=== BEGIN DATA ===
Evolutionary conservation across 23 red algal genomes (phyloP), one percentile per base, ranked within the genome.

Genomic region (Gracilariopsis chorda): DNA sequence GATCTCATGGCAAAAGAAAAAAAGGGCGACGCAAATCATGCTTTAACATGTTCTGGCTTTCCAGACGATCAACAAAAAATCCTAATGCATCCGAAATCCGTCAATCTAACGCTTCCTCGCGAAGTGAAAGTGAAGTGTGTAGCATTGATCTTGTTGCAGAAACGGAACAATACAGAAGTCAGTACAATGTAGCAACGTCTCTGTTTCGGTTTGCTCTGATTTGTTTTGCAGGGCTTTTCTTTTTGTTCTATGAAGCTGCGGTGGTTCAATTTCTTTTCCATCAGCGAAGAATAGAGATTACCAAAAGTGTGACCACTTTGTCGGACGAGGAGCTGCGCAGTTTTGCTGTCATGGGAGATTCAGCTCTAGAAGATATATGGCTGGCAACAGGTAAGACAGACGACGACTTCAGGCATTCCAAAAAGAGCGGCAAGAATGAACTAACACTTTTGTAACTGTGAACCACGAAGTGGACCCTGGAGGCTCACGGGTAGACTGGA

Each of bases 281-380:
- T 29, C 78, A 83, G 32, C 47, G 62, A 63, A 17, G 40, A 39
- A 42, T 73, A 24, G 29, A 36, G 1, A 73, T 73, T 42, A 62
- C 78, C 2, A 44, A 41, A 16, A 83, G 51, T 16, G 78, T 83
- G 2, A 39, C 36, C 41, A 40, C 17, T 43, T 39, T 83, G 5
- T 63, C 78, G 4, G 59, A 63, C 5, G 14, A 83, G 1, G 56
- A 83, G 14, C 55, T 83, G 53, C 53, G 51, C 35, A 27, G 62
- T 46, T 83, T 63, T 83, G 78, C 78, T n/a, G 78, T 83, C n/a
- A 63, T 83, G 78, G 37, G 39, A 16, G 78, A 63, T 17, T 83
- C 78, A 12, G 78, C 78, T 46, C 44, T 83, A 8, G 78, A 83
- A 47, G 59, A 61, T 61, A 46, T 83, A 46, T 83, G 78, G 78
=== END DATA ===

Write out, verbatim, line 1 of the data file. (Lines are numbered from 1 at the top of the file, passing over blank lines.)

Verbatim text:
Evolutionary conservation across 23 red algal genomes (phyloP), one percentile per base, ranked within the genome.